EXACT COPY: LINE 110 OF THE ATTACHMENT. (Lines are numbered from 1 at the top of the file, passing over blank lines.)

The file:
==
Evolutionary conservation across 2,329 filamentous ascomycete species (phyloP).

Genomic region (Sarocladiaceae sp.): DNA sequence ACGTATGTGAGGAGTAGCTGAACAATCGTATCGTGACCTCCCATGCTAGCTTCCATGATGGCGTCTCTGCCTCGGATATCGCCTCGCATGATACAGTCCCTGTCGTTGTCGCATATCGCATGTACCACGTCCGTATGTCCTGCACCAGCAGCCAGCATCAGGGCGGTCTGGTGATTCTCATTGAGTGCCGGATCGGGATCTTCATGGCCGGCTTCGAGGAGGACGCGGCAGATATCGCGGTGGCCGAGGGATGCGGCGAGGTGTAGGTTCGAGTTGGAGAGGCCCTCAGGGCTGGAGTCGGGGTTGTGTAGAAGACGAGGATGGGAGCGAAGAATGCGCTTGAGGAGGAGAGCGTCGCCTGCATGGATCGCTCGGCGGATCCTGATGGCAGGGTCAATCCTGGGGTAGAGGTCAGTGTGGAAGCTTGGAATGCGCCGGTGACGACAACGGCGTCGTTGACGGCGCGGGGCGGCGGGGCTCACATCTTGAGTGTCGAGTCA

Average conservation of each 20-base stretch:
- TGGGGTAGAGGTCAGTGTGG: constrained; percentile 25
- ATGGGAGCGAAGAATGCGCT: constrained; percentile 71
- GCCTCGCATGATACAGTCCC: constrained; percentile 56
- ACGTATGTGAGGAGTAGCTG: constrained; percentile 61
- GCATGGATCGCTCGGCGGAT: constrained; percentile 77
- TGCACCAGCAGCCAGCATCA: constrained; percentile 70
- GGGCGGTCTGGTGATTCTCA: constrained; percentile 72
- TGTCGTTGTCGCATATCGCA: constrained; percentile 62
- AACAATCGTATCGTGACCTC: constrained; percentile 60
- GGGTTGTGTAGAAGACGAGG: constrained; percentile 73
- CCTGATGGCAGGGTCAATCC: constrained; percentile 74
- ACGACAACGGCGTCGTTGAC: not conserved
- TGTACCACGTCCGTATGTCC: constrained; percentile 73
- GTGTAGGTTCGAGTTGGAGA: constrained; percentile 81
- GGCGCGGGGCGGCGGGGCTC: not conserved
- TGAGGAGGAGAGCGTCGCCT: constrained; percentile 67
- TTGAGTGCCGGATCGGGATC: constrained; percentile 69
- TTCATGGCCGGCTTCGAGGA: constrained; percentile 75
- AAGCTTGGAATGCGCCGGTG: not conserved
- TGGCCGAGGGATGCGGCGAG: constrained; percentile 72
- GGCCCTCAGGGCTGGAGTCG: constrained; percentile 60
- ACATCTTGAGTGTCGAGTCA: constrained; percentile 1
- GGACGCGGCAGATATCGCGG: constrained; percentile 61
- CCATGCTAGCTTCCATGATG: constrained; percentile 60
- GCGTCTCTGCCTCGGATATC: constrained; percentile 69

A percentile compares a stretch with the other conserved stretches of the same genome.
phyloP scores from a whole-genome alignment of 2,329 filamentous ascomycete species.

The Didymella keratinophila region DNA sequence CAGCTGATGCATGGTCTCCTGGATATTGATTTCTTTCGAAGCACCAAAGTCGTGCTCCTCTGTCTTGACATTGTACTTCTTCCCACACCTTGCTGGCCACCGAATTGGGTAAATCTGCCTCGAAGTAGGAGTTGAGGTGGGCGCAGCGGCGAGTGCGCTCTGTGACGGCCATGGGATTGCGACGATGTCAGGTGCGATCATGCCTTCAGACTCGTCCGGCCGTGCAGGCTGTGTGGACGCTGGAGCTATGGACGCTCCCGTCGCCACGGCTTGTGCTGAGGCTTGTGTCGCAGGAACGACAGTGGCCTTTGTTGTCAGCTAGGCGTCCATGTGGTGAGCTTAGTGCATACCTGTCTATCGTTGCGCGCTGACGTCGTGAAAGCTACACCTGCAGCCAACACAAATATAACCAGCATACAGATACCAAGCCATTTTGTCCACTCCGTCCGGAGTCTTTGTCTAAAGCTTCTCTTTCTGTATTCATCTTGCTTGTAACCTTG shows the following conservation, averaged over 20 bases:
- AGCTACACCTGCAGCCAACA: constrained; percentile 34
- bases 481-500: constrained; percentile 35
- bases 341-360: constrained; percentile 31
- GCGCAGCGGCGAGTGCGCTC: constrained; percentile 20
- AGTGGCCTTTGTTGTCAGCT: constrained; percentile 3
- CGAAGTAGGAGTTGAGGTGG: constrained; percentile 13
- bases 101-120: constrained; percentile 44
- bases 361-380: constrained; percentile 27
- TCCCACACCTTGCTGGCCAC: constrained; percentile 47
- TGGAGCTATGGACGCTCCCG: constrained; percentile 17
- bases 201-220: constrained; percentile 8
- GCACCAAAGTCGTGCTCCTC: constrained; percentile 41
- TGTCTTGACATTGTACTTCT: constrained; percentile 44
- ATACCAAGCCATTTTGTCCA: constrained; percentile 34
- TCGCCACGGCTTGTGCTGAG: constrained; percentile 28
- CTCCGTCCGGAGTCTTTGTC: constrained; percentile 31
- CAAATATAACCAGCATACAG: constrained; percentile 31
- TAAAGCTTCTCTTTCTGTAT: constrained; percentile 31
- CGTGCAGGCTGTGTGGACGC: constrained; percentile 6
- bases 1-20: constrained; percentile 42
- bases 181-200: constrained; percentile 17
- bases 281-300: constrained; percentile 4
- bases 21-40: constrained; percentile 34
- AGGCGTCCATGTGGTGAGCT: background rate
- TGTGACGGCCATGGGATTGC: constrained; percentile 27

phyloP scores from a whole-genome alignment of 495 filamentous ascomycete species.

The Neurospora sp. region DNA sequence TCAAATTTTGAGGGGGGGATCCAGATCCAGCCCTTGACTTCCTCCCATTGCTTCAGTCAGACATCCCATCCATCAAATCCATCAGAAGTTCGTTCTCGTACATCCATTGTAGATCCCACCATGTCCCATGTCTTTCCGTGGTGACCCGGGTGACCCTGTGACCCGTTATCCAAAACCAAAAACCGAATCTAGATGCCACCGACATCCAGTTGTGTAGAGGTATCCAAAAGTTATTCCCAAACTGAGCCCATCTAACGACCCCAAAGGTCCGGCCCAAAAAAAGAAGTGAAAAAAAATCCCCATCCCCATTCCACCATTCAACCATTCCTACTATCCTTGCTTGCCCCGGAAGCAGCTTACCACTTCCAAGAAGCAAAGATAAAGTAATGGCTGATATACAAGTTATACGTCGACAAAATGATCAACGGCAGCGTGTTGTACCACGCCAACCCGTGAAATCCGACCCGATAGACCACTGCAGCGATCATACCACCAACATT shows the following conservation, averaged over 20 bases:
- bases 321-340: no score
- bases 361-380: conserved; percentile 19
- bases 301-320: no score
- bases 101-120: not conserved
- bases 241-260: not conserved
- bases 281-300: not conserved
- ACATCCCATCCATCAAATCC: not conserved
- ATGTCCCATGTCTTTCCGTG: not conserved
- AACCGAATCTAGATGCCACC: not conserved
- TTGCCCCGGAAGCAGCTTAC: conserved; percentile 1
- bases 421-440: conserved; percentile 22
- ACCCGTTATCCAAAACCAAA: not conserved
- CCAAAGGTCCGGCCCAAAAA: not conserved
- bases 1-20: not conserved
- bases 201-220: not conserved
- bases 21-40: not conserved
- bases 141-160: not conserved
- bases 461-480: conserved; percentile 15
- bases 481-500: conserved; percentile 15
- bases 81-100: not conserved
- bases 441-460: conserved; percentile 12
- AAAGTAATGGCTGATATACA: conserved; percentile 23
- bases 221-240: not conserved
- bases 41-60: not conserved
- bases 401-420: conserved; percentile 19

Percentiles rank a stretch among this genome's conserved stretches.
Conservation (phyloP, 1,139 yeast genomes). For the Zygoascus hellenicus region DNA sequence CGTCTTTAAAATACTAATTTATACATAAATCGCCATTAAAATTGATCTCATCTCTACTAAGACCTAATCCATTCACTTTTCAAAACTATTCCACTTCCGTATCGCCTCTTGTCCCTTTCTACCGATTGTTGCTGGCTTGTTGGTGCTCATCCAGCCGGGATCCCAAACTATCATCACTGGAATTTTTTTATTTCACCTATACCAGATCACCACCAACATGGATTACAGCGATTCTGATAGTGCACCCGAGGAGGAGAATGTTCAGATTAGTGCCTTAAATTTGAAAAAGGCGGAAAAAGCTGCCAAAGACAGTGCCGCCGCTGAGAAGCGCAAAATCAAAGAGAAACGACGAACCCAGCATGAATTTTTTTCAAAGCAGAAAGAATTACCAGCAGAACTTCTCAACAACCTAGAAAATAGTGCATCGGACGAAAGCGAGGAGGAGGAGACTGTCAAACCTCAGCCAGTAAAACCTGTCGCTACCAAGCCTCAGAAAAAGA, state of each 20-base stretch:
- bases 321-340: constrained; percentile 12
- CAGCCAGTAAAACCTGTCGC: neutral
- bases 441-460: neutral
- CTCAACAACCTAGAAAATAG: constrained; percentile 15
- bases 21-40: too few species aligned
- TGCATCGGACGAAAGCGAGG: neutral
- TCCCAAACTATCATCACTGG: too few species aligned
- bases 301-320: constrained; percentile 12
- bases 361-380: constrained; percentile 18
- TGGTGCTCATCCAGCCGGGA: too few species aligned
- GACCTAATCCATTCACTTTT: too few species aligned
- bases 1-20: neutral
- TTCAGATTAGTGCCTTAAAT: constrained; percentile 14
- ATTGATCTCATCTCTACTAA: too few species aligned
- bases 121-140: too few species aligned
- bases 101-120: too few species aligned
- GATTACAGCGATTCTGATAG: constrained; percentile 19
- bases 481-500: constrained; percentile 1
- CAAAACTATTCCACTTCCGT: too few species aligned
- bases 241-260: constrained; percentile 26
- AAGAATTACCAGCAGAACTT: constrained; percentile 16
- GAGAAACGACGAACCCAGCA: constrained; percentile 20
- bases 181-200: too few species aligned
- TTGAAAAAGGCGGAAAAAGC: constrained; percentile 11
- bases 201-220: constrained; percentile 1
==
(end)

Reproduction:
- bases 201-220: constrained; percentile 1